Standing crowned Buddha
Copper alloy with traces of lacquer and gilding
Ayutthaya period, 17th century
H. 114 cm or 45 in
Ayutthaya at this time had one of the most prosperous capitals in the world, with foreign powers clamoring to trade with the ‘Kingdom of Siam’. The tide had turned in the Burmese-Siamese wars, when in 1594 Ayutthaya launched its first offensive invasion of Burma rather than the other way around. The early and mid-17th century also saw one of the longest intermissions between major military campaigns during the three-century war. By 1700, it is estimated that the capital had the world’s largest population, at around one million. During this time, Ayutthaya furthered its vigorous cultural program, culminating in the highest concentration of Buddhist art perhaps anywhere in the world.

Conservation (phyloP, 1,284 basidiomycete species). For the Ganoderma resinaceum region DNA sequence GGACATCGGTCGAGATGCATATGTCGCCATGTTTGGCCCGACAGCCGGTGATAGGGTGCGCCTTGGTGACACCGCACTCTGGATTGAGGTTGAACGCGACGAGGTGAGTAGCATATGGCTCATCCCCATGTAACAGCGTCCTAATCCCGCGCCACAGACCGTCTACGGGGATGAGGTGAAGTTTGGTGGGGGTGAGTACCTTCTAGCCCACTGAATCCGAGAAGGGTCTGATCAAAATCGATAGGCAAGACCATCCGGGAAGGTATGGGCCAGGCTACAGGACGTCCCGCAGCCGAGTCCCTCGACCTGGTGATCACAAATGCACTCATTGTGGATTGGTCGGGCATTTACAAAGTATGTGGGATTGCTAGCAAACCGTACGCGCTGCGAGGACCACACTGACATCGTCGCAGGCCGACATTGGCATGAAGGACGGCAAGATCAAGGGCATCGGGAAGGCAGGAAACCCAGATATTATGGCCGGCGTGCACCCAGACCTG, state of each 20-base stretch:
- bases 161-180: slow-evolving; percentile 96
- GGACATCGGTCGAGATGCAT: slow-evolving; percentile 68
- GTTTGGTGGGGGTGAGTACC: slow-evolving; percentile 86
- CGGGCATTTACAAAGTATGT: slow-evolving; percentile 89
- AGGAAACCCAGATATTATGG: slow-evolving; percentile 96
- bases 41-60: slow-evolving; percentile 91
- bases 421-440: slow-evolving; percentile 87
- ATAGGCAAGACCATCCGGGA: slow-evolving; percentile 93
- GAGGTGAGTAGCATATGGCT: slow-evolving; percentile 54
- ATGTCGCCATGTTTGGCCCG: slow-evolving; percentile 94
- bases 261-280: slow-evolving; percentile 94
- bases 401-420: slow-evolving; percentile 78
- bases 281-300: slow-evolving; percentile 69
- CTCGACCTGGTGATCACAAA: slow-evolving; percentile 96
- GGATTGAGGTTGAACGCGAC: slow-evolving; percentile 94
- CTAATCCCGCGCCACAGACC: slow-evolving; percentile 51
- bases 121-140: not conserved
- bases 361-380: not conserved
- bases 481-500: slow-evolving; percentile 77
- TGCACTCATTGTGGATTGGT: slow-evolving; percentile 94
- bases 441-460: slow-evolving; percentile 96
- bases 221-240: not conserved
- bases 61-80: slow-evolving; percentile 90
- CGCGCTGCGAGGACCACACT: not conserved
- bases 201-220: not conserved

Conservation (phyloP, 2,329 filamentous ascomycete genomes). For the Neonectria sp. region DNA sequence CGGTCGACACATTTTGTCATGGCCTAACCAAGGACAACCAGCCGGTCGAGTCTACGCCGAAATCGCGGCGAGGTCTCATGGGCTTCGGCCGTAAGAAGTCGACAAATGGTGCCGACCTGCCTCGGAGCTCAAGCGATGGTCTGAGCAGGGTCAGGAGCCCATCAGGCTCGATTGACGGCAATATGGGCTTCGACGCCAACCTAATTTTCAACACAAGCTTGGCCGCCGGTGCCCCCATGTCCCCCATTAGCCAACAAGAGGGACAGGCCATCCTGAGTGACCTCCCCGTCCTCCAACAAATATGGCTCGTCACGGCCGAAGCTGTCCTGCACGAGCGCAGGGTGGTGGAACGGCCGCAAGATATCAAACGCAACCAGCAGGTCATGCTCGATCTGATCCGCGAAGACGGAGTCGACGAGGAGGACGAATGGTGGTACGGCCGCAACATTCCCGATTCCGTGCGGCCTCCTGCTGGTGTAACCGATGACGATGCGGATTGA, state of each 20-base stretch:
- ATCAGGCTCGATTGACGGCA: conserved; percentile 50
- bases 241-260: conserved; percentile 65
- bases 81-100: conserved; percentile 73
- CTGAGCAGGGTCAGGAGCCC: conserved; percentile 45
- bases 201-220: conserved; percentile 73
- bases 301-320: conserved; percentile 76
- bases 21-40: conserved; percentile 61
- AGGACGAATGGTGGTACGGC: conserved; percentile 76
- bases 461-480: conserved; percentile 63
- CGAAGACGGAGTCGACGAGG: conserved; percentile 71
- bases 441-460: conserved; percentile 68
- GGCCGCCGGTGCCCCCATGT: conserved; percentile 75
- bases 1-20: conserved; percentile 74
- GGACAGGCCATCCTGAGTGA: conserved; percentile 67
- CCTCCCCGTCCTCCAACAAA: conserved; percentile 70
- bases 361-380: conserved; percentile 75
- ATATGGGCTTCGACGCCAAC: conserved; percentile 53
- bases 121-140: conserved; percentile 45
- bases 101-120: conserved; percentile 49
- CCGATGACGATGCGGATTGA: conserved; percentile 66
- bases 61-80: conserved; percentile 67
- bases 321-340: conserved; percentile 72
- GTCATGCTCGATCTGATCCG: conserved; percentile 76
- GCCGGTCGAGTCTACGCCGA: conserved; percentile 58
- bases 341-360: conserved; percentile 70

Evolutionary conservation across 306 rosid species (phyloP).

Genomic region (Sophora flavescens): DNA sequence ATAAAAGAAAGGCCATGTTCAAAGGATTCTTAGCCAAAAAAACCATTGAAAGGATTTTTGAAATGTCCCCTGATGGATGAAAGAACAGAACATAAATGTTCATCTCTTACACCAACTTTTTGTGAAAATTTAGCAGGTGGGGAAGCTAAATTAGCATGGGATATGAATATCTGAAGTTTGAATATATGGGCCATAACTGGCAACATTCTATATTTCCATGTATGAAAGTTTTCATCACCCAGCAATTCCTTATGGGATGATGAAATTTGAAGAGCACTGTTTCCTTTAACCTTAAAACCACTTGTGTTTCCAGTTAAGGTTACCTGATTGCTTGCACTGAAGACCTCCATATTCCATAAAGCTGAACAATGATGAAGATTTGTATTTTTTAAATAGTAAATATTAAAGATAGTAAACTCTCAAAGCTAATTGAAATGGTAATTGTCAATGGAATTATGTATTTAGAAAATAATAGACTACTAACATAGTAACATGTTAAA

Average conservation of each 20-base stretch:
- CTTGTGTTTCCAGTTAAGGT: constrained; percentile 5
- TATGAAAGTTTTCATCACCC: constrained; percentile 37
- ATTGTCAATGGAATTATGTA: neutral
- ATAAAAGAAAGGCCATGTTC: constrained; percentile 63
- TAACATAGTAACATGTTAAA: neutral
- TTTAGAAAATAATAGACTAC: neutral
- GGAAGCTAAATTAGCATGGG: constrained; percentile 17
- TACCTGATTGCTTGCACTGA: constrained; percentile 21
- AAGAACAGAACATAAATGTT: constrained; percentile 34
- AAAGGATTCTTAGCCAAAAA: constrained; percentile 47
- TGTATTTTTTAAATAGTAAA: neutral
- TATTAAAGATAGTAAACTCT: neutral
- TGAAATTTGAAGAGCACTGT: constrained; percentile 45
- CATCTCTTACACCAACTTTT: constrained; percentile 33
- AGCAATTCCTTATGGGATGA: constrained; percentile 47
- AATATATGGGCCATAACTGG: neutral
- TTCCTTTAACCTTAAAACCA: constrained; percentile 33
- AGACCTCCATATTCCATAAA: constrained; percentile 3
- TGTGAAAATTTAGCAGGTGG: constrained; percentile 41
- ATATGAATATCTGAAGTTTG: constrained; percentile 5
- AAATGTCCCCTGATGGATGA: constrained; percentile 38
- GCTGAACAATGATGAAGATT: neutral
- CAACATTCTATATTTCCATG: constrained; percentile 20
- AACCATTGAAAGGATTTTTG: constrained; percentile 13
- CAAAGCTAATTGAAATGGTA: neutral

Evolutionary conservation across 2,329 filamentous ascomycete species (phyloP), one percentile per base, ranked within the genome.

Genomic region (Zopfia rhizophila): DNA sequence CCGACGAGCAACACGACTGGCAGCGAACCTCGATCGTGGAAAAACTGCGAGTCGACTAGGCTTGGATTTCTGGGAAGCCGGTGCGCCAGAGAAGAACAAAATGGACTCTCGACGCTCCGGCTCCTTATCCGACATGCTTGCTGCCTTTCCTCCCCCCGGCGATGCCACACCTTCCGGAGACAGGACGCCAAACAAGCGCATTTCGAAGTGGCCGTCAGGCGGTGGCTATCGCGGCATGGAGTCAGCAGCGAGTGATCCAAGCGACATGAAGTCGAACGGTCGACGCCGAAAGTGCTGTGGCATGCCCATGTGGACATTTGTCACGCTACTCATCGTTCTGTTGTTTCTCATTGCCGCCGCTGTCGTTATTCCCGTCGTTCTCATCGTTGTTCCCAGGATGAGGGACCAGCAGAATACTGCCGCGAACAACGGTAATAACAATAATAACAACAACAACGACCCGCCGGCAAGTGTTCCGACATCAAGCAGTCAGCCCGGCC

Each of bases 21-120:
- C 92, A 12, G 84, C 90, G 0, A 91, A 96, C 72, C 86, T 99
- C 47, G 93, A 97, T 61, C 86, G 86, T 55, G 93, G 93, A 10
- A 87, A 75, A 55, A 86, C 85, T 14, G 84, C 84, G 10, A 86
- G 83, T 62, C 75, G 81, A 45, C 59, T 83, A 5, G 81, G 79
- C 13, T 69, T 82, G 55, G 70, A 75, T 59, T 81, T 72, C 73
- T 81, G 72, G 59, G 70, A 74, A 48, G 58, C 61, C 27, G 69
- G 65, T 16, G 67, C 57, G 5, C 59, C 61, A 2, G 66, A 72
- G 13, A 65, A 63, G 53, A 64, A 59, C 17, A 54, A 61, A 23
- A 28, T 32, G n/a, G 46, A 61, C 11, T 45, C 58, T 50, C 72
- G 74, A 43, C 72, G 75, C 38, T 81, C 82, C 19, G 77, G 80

The air of Ayutthaya’s prosperity and strength is reflected in this Crowned Buddha, which employs ornament and symmetry to convey majesty and inner fortitude. His overall simplicity of silhouette and abstracted physiognomy are also designed to emphasize the supreme consciousness that the Crowned Buddha embodies in this form, as opposed to prompting the viewer to focus on the mortality of the historical Buddha. The present lot compares favorably to a later example in the National Museum, Bangkok, published in National Museum Volunteers Group, Treasures from the National Museum, Bangkok, 2010, p.47, no.73.
Provenance: Collection of Roberto Del Mastio, Florence, 1980s. Marcel Nies Oriental Art, Antwerp, 19 June 2006.